And that takes reinforcement — learners forget more than 70% of information from one-off trainings within 24 hours.

So send nudges to remind them of what they’ve learned or use poor behavior to trigger new lessons or courses that review concepts they’ve already learned. For example, tools like Leap10x can help in cybersecurity trainings not just for employees, but vendors and partners who hold your valuable data. Trigger small courses which contains the basics to advance not just once a year as a check box but in the form of small 5 min modules for better attention and impact. Make them easy to access, fun and engaging for the learners of all levels. This also helps your ESG mandates and mitigate potential risks.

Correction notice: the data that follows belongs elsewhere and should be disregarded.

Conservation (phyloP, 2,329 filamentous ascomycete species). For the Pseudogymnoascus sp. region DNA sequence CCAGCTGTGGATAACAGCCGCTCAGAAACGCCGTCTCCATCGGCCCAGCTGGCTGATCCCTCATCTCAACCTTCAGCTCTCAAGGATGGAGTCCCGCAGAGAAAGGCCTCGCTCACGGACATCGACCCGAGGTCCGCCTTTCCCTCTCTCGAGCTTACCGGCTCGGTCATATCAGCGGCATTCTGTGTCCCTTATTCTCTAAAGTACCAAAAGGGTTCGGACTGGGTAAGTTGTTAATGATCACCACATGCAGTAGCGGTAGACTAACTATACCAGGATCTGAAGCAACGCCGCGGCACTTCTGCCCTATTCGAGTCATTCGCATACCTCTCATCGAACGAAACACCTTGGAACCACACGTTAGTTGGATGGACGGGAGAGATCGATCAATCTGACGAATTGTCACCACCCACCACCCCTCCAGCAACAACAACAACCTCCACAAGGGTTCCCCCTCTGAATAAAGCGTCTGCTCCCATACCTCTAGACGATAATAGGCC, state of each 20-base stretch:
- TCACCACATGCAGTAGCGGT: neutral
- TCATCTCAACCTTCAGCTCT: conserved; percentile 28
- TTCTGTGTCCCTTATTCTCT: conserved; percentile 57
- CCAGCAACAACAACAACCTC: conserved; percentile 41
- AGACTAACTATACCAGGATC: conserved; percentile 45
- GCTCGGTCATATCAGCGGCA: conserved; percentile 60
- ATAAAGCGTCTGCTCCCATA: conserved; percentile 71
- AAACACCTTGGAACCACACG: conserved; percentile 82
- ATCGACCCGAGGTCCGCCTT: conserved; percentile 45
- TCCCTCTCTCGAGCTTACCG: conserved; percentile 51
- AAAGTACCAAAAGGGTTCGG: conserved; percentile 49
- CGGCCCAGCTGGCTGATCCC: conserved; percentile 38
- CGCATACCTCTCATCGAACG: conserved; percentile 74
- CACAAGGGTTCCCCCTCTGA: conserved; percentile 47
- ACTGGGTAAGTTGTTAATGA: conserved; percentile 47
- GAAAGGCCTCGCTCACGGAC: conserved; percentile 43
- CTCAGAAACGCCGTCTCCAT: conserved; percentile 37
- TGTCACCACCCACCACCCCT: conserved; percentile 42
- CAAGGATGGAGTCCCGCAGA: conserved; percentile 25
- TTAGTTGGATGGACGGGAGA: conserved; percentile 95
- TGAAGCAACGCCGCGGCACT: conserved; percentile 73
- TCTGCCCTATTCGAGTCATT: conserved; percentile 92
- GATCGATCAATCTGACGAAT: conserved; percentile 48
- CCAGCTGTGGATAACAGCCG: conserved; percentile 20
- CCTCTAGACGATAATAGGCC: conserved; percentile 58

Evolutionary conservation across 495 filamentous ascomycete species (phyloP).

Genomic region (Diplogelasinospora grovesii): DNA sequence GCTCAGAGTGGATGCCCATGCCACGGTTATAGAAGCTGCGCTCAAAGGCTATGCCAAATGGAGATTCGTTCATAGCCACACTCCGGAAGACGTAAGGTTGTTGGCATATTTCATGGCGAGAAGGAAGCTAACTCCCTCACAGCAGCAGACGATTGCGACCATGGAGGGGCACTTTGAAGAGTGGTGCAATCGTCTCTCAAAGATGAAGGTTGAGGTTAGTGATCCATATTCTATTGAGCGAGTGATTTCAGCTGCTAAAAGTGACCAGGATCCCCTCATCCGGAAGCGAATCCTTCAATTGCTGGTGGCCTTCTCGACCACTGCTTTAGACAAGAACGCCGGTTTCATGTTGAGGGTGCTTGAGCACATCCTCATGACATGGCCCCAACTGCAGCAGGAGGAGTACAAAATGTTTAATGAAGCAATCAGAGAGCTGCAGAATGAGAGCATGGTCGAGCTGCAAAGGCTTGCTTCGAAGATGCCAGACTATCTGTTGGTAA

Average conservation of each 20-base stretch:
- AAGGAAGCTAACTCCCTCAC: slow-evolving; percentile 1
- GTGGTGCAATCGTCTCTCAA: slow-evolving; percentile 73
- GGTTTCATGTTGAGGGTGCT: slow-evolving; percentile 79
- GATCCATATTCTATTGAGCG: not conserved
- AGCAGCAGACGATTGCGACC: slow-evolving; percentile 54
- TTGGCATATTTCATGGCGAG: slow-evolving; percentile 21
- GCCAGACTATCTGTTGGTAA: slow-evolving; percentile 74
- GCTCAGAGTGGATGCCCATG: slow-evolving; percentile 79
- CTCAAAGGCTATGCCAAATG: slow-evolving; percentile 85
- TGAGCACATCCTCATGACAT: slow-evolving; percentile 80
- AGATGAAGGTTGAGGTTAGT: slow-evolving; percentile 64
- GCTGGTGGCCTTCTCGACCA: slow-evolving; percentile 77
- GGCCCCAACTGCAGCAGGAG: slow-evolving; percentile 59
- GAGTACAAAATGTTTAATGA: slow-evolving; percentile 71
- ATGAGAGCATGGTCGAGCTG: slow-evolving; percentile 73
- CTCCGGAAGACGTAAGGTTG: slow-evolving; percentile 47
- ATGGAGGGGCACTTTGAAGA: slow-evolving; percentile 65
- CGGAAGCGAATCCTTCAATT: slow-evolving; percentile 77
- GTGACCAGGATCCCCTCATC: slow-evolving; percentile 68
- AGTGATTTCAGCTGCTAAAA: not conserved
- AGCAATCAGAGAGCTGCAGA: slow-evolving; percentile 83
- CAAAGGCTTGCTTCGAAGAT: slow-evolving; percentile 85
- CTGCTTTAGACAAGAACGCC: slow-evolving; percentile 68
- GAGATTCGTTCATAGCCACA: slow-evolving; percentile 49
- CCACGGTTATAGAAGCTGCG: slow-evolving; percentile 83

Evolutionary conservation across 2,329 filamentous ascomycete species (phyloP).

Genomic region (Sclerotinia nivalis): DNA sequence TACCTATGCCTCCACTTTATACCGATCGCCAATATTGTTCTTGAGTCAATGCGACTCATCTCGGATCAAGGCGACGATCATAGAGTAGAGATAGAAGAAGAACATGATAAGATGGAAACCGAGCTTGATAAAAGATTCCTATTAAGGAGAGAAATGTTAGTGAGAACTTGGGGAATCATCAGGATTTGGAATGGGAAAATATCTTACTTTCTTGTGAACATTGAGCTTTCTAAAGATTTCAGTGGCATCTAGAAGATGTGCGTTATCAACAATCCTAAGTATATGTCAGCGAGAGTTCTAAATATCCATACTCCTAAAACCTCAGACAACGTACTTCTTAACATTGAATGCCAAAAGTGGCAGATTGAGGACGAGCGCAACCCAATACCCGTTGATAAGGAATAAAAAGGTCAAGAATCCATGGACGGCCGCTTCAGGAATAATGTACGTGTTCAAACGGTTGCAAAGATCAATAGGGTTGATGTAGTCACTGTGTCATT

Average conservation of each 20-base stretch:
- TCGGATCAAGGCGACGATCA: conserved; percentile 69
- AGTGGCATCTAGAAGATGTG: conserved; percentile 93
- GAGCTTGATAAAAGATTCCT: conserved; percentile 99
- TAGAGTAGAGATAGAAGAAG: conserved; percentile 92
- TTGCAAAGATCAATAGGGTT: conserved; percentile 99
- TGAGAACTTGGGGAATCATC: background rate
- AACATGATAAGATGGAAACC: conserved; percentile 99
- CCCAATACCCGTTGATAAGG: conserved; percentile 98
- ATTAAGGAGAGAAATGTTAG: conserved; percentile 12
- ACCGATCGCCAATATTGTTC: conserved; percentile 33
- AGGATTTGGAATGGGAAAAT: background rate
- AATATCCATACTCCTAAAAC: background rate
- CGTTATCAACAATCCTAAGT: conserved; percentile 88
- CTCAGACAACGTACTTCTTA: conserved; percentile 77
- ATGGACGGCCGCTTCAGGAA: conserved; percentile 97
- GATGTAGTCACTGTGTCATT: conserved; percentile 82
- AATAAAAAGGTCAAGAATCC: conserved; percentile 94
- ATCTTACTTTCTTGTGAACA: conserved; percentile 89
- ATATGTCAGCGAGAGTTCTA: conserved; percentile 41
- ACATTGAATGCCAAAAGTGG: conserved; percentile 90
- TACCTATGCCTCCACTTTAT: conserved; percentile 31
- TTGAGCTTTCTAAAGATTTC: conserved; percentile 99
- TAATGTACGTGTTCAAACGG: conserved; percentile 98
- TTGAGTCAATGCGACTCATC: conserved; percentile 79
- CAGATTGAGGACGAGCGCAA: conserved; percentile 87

4. Analyze compliance outcomes

We know that, broadly, the ROI of compliance training is not measured. It’s more about “just getting it done.”

But the problem with that is learners are paralyzed in moments when they should be springing into action. To truly internalize compliance material, they need to engage with it. And the way to make sure they’re doing that is to measure, analyze, and iterate.

To do that, you need data. One way to get more of it is to increase learner touchpoints. Besides breaking down your courses into more manageable chunks, consider using a tool like Leap10x to blend your learning with quizzes, polls and feedbacks.

As you sift through the data, pick up on patterns that can help you optimize the timing of your lessons, channels which work best with your employees and follow-ups and refine your content to best fit your ideal learner profiles.